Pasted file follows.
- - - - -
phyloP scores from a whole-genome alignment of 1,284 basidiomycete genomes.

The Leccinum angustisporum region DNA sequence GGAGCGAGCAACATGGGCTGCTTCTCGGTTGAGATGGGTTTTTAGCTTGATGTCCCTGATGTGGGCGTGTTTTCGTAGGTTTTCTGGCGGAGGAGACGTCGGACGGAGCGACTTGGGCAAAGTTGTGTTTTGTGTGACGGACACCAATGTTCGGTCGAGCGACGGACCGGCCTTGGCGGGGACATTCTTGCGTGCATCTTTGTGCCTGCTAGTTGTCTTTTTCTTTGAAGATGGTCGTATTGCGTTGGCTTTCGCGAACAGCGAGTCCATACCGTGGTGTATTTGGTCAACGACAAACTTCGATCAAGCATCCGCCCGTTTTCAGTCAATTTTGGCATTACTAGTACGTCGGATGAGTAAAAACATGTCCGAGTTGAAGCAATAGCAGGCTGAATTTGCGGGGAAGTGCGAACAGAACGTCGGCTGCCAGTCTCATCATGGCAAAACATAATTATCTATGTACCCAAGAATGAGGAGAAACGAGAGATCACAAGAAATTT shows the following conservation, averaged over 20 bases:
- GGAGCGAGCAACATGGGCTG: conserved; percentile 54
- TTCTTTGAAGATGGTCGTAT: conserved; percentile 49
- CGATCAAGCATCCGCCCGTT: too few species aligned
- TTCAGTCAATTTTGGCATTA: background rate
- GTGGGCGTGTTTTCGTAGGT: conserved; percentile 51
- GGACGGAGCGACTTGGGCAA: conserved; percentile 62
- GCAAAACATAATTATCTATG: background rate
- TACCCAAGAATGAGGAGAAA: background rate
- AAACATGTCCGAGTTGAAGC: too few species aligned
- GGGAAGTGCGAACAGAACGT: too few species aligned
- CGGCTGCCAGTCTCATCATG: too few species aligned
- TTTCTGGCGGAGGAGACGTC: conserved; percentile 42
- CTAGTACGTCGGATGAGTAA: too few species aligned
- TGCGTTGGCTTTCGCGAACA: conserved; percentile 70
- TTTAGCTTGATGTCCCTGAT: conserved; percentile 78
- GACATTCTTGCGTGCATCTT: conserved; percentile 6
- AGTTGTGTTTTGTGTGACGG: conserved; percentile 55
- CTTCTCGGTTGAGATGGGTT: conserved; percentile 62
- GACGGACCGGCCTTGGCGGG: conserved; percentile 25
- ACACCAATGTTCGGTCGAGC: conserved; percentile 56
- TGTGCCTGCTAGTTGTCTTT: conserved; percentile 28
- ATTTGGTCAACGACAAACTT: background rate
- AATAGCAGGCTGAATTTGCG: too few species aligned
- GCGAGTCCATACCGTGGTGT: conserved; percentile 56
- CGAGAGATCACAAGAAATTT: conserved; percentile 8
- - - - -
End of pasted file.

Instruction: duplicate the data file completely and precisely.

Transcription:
phyloP scores from a whole-genome alignment of 1,284 basidiomycete genomes.

The Leccinum angustisporum region DNA sequence GGAGCGAGCAACATGGGCTGCTTCTCGGTTGAGATGGGTTTTTAGCTTGATGTCCCTGATGTGGGCGTGTTTTCGTAGGTTTTCTGGCGGAGGAGACGTCGGACGGAGCGACTTGGGCAAAGTTGTGTTTTGTGTGACGGACACCAATGTTCGGTCGAGCGACGGACCGGCCTTGGCGGGGACATTCTTGCGTGCATCTTTGTGCCTGCTAGTTGTCTTTTTCTTTGAAGATGGTCGTATTGCGTTGGCTTTCGCGAACAGCGAGTCCATACCGTGGTGTATTTGGTCAACGACAAACTTCGATCAAGCATCCGCCCGTTTTCAGTCAATTTTGGCATTACTAGTACGTCGGATGAGTAAAAACATGTCCGAGTTGAAGCAATAGCAGGCTGAATTTGCGGGGAAGTGCGAACAGAACGTCGGCTGCCAGTCTCATCATGGCAAAACATAATTATCTATGTACCCAAGAATGAGGAGAAACGAGAGATCACAAGAAATTT shows the following conservation, averaged over 20 bases:
- GGAGCGAGCAACATGGGCTG: conserved; percentile 54
- TTCTTTGAAGATGGTCGTAT: conserved; percentile 49
- CGATCAAGCATCCGCCCGTT: too few species aligned
- TTCAGTCAATTTTGGCATTA: background rate
- GTGGGCGTGTTTTCGTAGGT: conserved; percentile 51
- GGACGGAGCGACTTGGGCAA: conserved; percentile 62
- GCAAAACATAATTATCTATG: background rate
- TACCCAAGAATGAGGAGAAA: background rate
- AAACATGTCCGAGTTGAAGC: too few species aligned
- GGGAAGTGCGAACAGAACGT: too few species aligned
- CGGCTGCCAGTCTCATCATG: too few species aligned
- TTTCTGGCGGAGGAGACGTC: conserved; percentile 42
- CTAGTACGTCGGATGAGTAA: too few species aligned
- TGCGTTGGCTTTCGCGAACA: conserved; percentile 70
- TTTAGCTTGATGTCCCTGAT: conserved; percentile 78
- GACATTCTTGCGTGCATCTT: conserved; percentile 6
- AGTTGTGTTTTGTGTGACGG: conserved; percentile 55
- CTTCTCGGTTGAGATGGGTT: conserved; percentile 62
- GACGGACCGGCCTTGGCGGG: conserved; percentile 25
- ACACCAATGTTCGGTCGAGC: conserved; percentile 56
- TGTGCCTGCTAGTTGTCTTT: conserved; percentile 28
- ATTTGGTCAACGACAAACTT: background rate
- AATAGCAGGCTGAATTTGCG: too few species aligned
- GCGAGTCCATACCGTGGTGT: conserved; percentile 56
- CGAGAGATCACAAGAAATTT: conserved; percentile 8